Safari Books WTF



  • I have an hour and a half commute to and from work every day, luckily enough I am able to use mass transit for all but 5 minutes of the commute.  Suffice to say I have a lot of idle time on my hands.  I normally try to consume this time with something intelligent, like reading.

    Browsing around my company's list of resources one day, I notice that we have a subscription to Safari Books.  Oh cool, I have heard of them, technical e-books, sounds perfect!  I'll just download a few of these and learn a new programming language or two.

    So I request an account through my company, and I am granted one within a few minutes, wow, good service.  Quick, responsive!  Oh, wait, my company normally is about these things....

    Logging into Safari, I take a look around.  Hey, lots of big name publishers here, and I am able to find a book I want to read right away.  I figure I'll go for the classic " The Mythical Man-Month".

    Click.

    ....

    Wow, this is taking awhile to load.  Oh look, the front cover.  Hey is there a download PDF button anywhere?  No?  Well that is strange... So I keep looking around.  Nothing.  I decide I'll keep browsing through the book, then resume my search for the PDF file later (there has to be a PDF file right?).

    Next Page.  Click.

    ....

    About 5 to 6 seconds later, the next page loads.  Umm, this is not going well.

    Next Page.  Click.

    About 30 seconds later I am past the index and at the actual first page of the book.

    By now I have realized that they are dynamically generating each page in the background.  (Most likely from a PDF file!)

    Hey, a resize text button.  At least they implemented CSS styles.  "Increase Text Size" Click.

    The page reloads.  5 to 6 seconds later, it comes back with slightly larger text.

    Ok enough of this, time to find the actual PDF file.  Off to the FAQ.

    "Organizations may choose from a variety of subscription levels,"

    That doesn't sound good...

    "The highest subscription level allows each user to download a limited number of chapters each month".

    Wait, chapters?  Not even whole books?  My organization doesn't even have the chapter download option.  Nope, instead I am supposed to stay tethered to an Internet connection to read books on a website that takes longer to load pages than the pages take to read!

    The most annoying thing about all of this is that it is on a page full of programming books.  Programming books such as books on Perl.  Suddenly, I became very tempted to throw together a Perl script that given the first page of a book, proceeds to download the entirety of that book, and then shove it through html2pdf.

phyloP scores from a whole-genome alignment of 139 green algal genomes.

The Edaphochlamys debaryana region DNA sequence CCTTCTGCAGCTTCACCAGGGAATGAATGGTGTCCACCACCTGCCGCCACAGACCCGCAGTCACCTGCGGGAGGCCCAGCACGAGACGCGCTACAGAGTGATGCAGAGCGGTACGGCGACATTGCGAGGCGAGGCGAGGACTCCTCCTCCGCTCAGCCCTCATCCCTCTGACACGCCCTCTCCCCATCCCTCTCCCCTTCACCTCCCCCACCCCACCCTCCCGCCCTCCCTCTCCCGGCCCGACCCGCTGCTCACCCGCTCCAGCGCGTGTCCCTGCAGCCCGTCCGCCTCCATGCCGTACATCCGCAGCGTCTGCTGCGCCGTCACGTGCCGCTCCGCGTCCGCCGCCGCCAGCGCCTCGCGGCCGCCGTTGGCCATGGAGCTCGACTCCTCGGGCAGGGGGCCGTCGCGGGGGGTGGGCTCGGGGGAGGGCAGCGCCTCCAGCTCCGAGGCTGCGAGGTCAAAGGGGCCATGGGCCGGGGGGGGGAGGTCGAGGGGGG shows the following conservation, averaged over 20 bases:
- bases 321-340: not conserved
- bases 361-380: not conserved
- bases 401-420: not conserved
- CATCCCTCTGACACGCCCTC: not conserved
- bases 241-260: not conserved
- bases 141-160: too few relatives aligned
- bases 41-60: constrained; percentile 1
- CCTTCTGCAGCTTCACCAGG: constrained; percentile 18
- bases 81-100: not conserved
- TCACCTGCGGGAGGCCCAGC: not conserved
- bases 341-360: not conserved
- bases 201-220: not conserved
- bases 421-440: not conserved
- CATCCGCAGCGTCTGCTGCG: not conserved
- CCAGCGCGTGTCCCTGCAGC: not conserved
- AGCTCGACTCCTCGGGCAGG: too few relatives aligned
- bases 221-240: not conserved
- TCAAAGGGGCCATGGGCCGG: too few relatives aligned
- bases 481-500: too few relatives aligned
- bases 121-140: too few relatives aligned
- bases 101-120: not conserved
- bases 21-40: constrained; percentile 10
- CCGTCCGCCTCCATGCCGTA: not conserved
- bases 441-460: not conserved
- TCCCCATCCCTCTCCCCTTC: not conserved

Or I could use wget.  Or I could use an appropriate combination of FireFox plugins.

    The question is, what PHB decided to treat programmers like they are incompetent idiots?  Even more so, what incompetent idiot decided that loading static text dynamically was a good idea?  How often do books change, once every 4 or 5 years?  What type of algorithm takes 6 seconds to convert a few paragraphs of text?

    So far I have resisted the urge to convert the stupidity of Safari Books to PDF.  For now, I just read the old fashion paper kind.  There, the stupidity is limited by the medium.




  • Sounds like they want to make it as difficult/inconvenient as possible to get all of the pages in one shot, so that they have less chance of people downloading the entire book, then posting in on usenet, or whatever.  Obviously things like this bug the hell out of people like us, but for them, if directly affects their bottom line. They are an online library, meaning that the book is on loan to you.  If they just gave you the entire PDF, their business model would fall apart.

    At least you know that you have lots of time to perfect that script on your commutes to/from work.



  • If they just gave you the entire PDF, their business model would fall apart.

    Their business model is "Sell insanely expensive subscriptions to corporations"

    It is rather independent of if I can download the books online or not.  I could pirate any almost any technical book that I want to, but I want to stay legal and I figure if my company already pays for me to have access to them, why shouldn't I take advantage of it?

    Heck, if someone takes every book they have up there, rips them, and puts them online as PDF, it will not affect their revenue one bit at all.

    Hehe, though I would love to see an internal memo (from any corporation) that read

    Due to the wide availability of pirated e-books online, we no longer feel the need to continue our subscription with Safari Books.  From now on it is requested that all employees pirate their technical materials.  To begin, please go to "www.google.com"

     
     

     

     

     



  • Their business model may not fall apart that way, but it screams "PIRATE ME!".



  • Assuming the long delay really is due to Safari and not to your download speed. The usual fix for very slow sites is to have multiple browsers open and download later pages whilst you are reading the first. I often do this when browsing slower shopping sites.  If you have enough pages for five minutes reading loading at once, and request a new page whenever you finish one then you should get a pretty much continuous experience.

    It would seem sensible for Safari to support this mode of working as it still means you can only download pages at reading speed. 



  • I've used safari in the past and never experienced the performance problems you mention.  It was always zippy for me.

    The other problem is you were expecting e-books whereas safari is really just a reference website.  I guess the problem there is you expected it to be something it's not.

     

     


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